Warren Buffett confirmed on Monday morning that he has made a huge bet on Apple. His next big investment could be a bank.
Buffett has long said that he believes a hobgoblin of corporate failure is an addiction to selling more and shares. The result: Each existing shareholder owns less and less of the enterprise. During the financial crisis, Bank of America (BAC) reigned as the King of Dilution. Now, a reformed B of A is embracing buybacks in a big way, and the Berkshire Hathaway’s avuncular chairman spies an opportunity to add more billions to the extraordinary bonanza he’s already reaped from B of A.
In August of 2011, Buffett announced that Berkshire was buying $5 billion in B of A preferred stock, lending a strong endorsement to the recovery plan of new CEO Brian Moynihan. The shares carried a 6% dividend, but the deal’s richest prize was a warrant enabling Buffett to purchase 700 million shares at $7.14 each until September of 2021. At the time, gigantic defaults on mortgage securities threatened to sink the B of A. But Buffett wagered than even a modest recovery would bring Berkshire billions.
Until the election, that’s what happened. B of A shares gradually rose to around 17 by early 2015, but stayed there until just after election. But since Trump’s surprise win on Nov. 8, B of A has gained 43%, adding $74 billion in market cap, far outpacing the 29% rise at J.P. Morgan Chase, 27% at Wells Fargo, and 19.5% at Citigroup. B of A’s stock is closing the value gap. It’s market cap is now 84% of Wells Fargo’s, compared to 75% prior to the election.
Even prior to the Trump win, a victory that signaled higher economic growth, rising interest rates, and likely less regulation, all good for financial services, Buffett had secured paper profits over 5 1/2 years of $6.9 billion on his preferred. Then, B of A’s post-election surge swelled his gains to $12 billion.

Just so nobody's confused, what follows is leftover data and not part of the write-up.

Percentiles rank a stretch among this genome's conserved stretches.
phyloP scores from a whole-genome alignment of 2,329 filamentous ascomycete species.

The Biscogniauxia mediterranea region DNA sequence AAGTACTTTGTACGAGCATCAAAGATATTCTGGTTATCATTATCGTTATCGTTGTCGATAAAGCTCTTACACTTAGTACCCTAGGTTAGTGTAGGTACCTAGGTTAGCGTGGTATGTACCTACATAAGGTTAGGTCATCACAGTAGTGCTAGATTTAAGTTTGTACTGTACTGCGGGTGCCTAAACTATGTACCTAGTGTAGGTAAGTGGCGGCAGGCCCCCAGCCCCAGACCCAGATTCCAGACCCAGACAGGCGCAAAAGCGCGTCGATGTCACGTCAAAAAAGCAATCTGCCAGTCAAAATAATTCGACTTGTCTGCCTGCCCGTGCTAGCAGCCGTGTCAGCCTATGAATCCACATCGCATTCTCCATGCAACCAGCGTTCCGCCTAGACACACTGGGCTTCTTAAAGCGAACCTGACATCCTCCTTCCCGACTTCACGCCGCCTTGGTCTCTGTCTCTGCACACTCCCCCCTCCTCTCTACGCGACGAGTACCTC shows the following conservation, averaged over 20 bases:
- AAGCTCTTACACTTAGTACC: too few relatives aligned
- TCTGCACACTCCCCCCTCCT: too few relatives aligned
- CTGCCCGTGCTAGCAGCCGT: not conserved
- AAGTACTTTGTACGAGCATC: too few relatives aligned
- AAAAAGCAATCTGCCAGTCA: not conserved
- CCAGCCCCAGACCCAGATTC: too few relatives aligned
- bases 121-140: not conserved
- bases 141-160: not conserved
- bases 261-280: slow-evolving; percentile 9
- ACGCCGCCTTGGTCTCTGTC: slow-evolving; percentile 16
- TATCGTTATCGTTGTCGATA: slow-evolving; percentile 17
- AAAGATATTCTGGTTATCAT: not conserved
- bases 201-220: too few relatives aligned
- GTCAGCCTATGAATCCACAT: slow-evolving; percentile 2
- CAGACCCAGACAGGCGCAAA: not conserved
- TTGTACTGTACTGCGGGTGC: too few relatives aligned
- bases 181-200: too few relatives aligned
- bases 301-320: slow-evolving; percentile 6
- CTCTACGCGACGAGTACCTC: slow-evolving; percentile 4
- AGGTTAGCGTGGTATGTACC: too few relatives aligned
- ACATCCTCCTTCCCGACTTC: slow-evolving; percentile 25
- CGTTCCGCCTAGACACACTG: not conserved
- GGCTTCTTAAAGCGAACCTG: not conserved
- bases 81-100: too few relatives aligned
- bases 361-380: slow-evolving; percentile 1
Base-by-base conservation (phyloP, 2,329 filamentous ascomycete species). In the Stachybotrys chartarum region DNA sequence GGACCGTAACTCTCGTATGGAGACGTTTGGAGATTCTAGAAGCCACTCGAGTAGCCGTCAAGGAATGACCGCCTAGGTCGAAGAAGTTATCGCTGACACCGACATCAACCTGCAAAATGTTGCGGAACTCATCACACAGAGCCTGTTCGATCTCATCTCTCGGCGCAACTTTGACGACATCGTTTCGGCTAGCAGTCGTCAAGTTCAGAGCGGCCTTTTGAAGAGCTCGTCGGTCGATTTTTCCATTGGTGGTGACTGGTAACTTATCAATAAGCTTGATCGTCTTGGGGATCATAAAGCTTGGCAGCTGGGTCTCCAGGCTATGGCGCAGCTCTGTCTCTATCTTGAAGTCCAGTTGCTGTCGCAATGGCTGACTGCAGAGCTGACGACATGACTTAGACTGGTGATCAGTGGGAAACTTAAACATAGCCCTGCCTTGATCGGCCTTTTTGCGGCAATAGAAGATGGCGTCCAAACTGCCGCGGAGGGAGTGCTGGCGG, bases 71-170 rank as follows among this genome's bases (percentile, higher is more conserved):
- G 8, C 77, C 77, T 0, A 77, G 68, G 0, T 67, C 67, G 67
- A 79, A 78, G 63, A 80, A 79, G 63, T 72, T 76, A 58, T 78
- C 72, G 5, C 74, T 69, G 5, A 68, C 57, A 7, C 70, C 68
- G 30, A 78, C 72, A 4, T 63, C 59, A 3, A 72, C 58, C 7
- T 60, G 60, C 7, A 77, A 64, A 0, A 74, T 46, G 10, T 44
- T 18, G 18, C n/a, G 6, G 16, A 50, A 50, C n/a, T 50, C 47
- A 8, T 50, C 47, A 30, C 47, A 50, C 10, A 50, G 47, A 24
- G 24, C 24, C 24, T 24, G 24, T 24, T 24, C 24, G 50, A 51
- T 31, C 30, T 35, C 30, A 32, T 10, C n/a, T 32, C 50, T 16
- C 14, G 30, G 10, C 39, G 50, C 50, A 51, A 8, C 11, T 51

In his annual letter released on the weekend of Feb. 25, Buffett waved the flag for B of A by declaring that he may soon trade his preferred stock for common shares. If B of A raises its current annual dividend of 30 cents to 44 cents, he stated, “it’s highly probable that we will exercise the warrant immediately,” and use the proceeds to purchase $5 billion in B of A common stock. The reason, he added, is basic: At 44 cents, B of A would be paying Berkshire a dividend of $300 million a year, precisely what it’s pocketing now on the preferred.
Still, why does this legendary value investor see such promise in the bank that, until recently, badly lagged the industry’s stars, J.P. Morgan and Wells?
It’s largely about dilution. Buffett hinted as much in the letter, stating, “Many of our investees, including Bank of America, have been repurchasing shares, some quite aggressively. We very much like this behavior because we believe the repurchased shares have in most cases been underpriced. When a company grows and outstanding shares shrink, good things happen for shareholders.”
In effect, Buffett is anticipating that a total reversal of the huge dilution that sank B of A’s stock for so long will keep it climbing for years to come.